My Friend is Depressed - Counselling Newsletter

Published: 3 Jul 2018

What is Depression?

People often use the word depression when they're talking about moments or periods of time where they feel sad or down. When life gets full on and deals you things like stress, disappointments or grief, it's really common and normal to feel down about it. However, if you continue to feel lower than usual for a really long time, or if you're not really sure why you're feeling that way in the first place, there might be something more serious going on.

Signs and Symptoms of Depression

  • Experience a lower than average mood for longer than two weeks
  • Lose interest or pleasure in activities that you used to really love
  • Can’t concentrate
  • Have a negative image of yourself
  • Feel like you don’t have any energy
  • Have feelings of worthlessness or guilt
  • Have thoughts of self-harm or suicide or thoughts of death
  • Have feelings of hopelessness and helplessness
  • Have trouble with your memory
  • Sleep or feel sleepy all the time, or you can’t fall asleep and wake up at normal hours
  • Eat much more or much less than you usually would and experience weight loss or gain as a result

While everyone’s experience is different, going through depression can be a pretty intense experience – so having support from friends and family can be really important. If someone you know is going through depression, check out these tips on how to help them through the tough times.

How To Help Someone With Depression.

1) Be there to listen. Make conversations about what they’re going through easy and open. Ask them what you can do – find out what they find helpful during tough times. Make sure you acknowledge they are feeling down but try and remain positive and encouraging.

2) Choose when to talk. If you want to bring up a sensitive issue with someone, try and choose a time when you are both relaxed. Avoid talking to them during an argument or if they are upset.

3) Accept their condition. If someone is suffering from symptoms of depression, it isn’t possible for them to just snap out of it, cheer up, or forget about it. Asking them to do this can come across like you’re not taking their feelings seriously and could upset them.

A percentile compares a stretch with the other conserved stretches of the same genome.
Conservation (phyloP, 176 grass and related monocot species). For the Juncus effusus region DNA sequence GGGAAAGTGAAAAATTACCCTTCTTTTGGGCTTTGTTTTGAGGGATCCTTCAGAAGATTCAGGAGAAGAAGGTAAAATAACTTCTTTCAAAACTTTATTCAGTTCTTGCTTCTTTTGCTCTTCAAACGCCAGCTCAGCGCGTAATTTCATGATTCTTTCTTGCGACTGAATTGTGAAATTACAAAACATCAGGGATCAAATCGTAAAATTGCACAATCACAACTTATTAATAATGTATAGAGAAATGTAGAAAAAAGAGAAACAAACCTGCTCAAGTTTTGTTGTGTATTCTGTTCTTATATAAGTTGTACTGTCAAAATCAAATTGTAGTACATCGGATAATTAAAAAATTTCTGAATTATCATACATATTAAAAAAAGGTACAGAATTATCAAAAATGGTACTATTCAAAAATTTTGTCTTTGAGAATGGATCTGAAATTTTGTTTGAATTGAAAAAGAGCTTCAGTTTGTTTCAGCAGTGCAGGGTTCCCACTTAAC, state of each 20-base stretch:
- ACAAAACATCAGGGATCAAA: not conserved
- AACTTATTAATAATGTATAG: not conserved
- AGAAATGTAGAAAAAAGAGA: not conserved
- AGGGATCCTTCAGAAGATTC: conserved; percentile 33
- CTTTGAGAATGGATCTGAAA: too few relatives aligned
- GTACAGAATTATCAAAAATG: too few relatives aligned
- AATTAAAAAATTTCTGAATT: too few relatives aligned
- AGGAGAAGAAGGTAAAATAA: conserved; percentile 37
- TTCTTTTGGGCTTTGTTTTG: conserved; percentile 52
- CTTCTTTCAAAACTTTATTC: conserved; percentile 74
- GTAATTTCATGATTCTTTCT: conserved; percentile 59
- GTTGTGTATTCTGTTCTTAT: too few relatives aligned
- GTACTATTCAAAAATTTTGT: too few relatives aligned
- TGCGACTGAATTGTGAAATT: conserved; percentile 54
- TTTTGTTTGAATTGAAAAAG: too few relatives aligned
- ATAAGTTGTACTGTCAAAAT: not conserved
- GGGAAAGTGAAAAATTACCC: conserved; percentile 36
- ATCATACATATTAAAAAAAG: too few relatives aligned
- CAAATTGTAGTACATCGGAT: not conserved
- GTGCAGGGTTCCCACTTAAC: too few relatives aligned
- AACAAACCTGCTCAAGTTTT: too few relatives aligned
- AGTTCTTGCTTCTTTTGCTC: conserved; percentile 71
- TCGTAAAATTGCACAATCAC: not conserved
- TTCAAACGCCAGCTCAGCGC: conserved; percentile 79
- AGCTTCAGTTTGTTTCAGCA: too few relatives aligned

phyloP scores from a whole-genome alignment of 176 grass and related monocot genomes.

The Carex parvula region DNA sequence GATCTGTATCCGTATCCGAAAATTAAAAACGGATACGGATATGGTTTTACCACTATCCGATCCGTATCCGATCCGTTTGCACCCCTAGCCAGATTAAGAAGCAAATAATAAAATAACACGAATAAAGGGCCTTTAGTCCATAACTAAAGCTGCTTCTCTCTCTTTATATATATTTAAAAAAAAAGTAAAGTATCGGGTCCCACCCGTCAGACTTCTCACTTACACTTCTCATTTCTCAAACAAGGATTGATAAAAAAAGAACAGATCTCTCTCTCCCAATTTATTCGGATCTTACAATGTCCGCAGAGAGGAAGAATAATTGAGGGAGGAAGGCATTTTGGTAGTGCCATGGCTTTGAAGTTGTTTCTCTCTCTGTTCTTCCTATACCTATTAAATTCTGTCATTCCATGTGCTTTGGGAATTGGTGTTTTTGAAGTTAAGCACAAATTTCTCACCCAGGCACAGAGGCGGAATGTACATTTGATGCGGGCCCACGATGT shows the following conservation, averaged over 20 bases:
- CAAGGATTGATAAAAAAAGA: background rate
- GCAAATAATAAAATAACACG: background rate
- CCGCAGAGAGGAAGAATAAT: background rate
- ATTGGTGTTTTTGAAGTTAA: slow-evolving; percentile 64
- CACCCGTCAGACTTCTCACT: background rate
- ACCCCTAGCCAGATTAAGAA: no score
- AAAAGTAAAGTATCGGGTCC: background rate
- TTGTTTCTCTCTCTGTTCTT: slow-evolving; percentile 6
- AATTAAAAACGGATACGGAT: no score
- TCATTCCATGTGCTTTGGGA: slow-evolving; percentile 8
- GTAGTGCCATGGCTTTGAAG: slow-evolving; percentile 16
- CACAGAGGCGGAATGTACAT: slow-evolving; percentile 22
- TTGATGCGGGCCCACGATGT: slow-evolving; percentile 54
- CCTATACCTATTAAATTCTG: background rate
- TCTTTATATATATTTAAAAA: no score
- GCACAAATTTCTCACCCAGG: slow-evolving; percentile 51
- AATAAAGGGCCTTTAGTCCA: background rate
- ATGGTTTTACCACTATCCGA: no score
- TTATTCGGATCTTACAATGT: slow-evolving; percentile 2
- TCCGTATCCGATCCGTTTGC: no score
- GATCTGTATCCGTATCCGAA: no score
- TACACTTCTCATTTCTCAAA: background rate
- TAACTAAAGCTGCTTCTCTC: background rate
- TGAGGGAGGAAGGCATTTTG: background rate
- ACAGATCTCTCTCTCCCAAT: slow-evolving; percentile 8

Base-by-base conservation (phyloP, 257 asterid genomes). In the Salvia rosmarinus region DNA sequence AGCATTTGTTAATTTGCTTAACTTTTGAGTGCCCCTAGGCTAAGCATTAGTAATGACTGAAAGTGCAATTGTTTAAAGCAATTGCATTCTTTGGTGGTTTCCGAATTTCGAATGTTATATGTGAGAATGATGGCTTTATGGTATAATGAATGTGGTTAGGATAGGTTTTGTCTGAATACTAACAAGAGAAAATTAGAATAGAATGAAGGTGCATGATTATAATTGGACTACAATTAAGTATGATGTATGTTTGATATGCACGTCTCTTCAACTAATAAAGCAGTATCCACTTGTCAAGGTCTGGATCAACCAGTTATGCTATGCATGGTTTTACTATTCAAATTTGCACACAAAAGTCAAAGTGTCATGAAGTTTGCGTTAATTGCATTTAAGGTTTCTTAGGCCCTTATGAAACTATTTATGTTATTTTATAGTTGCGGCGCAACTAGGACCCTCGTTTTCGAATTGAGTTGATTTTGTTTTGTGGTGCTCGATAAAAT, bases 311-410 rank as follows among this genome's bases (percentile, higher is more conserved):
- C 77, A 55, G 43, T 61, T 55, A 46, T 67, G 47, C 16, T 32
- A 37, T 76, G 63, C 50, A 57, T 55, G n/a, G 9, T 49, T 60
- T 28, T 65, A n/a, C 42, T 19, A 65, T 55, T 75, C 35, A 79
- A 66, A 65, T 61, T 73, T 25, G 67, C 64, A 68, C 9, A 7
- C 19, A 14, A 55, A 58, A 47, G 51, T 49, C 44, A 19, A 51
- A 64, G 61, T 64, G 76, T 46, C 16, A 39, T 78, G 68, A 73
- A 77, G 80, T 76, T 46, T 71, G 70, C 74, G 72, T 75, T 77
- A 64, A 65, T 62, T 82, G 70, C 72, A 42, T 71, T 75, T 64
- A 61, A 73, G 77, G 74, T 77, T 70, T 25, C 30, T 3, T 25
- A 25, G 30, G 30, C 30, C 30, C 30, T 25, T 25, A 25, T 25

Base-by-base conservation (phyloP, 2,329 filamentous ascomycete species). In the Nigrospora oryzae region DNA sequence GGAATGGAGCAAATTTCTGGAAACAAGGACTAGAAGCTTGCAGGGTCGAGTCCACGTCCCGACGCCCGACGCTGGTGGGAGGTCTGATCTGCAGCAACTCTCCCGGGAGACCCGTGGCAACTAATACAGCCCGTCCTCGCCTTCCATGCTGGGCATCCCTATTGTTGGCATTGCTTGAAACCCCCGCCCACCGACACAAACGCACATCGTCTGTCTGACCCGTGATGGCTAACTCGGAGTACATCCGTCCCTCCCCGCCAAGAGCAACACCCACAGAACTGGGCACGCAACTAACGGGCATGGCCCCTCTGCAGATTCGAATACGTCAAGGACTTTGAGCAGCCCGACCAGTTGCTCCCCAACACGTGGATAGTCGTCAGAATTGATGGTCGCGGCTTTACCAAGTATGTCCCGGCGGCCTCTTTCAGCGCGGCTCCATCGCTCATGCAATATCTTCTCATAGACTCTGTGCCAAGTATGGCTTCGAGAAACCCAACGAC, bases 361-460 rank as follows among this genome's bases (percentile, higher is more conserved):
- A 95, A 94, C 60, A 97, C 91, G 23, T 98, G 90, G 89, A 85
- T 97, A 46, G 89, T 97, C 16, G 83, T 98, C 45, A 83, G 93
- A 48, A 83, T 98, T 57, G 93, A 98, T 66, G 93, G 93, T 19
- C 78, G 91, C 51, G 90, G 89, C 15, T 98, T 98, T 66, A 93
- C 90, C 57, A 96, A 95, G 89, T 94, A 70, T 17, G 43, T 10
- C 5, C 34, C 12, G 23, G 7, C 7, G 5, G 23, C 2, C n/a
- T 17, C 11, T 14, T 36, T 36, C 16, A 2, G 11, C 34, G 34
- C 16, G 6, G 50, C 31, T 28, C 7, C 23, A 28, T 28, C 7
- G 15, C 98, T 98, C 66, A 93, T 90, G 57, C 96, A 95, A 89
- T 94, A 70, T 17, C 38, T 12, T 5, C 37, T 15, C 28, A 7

4) Get informed. Finding out more info about depression might help you better understand what someone is going through. The Beyond Blue website is a great place to start.

5) Encourage them to get help. If you have a friend with depression, it’s really important that they seek help. Recommending they go and visit a local doctor/GP is a good first step. You could offer to go with them if they’re worried or need extra support. If they’re not comfortable with speaking to someone face-to-face, there are online and email counselling services, like Lifeline 13 11 14.

6) Back down if they aren’t ready. If you think a friend needs to visit an expert but they didn’t respond well to the suggestion, don’t force the issue or put too much pressure on them – it could put them off getting help. Remain supportive by offering help and suggestions when asked. The exception to this is if you think someone may be in danger or at risk of hurting themselves or someone else. In this case it’s important that you seek help immediately. Call 000 to reach emergency services and tell someone you trust.

How To Help Yourself

1) Look after yourself. You might be really worried about a friend with depression but it’s really important you also look after yourself by monitoring your own mood and stress levels or you may burn-out.

2) Don’t give up the things you enjoy. Always make sure you've got the time to do your favourite things and work towards your own goals. If you've lost sight of your goals, you can always set some new ones.

3) Check out some ways to relax. Relaxation is great for helping you unwind and deal with stress or the worries about a friend.

4) Set boundaries. You aren’t going to be able to be there for your friend all the time and you can’t let helping someone take over your life. Set some limits around what you are willing and not willing to do – and make sure you stick to them! For example, you might decide to not take any phone calls in the middle of the night, or to not miss out on any of your own commitments because of your friend.

5) Ask for support. It’s important that you’re getting your own emotional support. Talk to people you trust about how you’re feeling. It can be particularly frustrating when you feel like you aren’t able to help someone, so you might also want to go to therapy or join a support group.

Extract from Reach Out:

Beyond Blue;

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